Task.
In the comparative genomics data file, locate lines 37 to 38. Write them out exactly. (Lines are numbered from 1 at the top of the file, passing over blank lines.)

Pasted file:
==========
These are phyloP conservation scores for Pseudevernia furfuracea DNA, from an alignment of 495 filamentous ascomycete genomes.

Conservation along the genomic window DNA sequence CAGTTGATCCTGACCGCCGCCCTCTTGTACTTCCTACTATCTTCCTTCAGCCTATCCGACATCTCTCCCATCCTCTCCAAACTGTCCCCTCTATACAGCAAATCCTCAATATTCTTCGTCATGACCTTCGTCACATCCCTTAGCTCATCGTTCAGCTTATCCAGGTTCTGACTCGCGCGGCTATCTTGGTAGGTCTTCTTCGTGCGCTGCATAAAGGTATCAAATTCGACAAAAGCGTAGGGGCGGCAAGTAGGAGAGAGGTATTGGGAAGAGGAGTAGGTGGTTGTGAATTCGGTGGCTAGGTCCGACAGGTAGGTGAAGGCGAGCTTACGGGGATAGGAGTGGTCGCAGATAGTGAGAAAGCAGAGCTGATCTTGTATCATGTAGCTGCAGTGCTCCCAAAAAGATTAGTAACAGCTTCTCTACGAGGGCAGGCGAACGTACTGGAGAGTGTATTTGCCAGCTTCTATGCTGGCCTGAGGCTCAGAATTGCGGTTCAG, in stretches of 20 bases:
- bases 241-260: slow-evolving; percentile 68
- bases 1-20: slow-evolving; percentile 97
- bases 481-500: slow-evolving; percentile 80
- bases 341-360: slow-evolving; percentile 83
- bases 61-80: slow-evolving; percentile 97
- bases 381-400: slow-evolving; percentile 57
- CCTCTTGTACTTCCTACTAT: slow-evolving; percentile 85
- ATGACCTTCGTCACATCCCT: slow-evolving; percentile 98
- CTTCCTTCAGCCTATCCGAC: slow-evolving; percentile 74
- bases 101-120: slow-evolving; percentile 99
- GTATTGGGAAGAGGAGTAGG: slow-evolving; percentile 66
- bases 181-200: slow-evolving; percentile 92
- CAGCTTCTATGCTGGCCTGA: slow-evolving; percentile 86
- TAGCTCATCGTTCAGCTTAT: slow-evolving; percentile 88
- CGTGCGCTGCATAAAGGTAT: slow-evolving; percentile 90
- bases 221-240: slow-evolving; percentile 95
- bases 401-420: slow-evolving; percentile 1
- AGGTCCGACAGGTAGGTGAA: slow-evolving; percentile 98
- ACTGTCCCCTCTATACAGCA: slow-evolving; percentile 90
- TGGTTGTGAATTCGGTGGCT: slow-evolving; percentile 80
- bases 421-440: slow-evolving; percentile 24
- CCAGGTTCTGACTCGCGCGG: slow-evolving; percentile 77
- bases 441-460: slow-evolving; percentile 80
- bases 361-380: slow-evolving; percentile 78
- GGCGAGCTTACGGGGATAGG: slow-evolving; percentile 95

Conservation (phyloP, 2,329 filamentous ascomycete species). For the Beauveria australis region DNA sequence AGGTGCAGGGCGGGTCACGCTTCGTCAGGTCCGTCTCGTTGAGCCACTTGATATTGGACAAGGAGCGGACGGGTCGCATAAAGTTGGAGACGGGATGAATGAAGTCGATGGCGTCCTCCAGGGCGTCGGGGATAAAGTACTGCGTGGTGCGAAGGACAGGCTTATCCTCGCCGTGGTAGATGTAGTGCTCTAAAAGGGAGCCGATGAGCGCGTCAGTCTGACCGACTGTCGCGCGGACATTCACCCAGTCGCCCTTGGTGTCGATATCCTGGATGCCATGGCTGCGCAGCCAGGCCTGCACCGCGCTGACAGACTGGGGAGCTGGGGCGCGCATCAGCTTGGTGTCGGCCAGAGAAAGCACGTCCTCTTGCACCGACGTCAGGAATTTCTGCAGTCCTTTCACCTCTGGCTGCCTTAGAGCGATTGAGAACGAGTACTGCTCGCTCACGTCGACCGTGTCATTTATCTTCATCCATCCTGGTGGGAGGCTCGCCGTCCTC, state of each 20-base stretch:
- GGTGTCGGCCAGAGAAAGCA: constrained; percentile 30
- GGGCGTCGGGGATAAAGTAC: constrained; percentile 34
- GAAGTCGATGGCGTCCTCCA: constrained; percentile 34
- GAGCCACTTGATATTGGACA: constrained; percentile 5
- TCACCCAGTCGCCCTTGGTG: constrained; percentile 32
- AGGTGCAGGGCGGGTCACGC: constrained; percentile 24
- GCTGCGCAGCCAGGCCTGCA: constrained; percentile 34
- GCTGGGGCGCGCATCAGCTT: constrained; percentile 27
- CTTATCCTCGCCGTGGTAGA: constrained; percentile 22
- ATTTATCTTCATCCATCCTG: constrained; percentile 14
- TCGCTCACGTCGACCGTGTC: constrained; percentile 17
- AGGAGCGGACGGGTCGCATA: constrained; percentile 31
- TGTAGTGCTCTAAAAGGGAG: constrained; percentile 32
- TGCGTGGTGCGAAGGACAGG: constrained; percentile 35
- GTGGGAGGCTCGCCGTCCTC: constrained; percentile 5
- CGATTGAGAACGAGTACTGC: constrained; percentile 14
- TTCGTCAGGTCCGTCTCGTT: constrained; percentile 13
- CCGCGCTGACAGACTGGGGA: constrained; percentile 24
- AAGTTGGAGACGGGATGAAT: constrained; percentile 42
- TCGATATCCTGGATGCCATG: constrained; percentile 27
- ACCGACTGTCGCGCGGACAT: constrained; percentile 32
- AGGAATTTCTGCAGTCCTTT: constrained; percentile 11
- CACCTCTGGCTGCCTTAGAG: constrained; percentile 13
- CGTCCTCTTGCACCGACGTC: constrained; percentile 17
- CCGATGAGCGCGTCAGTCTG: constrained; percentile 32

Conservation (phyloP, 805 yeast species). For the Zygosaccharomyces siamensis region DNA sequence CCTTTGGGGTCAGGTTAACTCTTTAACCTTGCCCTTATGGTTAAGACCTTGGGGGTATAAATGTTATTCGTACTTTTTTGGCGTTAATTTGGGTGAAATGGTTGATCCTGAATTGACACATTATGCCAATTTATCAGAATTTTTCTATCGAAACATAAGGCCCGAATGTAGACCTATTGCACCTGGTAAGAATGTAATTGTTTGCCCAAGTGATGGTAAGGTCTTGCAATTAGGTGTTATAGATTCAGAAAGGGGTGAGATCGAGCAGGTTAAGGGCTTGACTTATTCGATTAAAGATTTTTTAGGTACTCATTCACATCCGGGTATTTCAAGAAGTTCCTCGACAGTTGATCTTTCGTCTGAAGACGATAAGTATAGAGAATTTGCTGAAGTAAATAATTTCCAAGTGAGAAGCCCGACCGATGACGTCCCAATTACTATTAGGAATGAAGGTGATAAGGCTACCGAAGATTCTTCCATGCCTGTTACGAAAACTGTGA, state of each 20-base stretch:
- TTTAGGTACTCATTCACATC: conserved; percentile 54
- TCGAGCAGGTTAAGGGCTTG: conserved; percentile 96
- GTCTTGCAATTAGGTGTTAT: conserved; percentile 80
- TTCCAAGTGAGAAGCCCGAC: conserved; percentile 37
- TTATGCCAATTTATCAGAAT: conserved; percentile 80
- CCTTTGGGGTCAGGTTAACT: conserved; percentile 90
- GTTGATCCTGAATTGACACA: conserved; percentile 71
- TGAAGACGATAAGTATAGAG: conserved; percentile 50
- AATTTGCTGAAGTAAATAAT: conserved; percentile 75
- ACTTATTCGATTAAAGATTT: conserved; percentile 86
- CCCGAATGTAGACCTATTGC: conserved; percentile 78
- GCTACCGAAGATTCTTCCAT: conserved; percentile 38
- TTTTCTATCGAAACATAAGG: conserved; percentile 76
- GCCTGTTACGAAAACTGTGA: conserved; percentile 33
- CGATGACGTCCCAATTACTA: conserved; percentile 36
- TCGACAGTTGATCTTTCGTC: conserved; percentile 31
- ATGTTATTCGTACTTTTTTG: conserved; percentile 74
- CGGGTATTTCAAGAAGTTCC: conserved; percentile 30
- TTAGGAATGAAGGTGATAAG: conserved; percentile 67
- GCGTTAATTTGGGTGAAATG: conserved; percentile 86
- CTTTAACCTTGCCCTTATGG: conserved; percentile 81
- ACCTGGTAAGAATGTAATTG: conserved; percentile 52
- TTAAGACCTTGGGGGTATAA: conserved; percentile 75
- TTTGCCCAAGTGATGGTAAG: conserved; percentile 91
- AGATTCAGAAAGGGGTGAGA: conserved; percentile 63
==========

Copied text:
- CTTATCCTCGCCGTGGTAGA: constrained; percentile 22
- ATTTATCTTCATCCATCCTG: constrained; percentile 14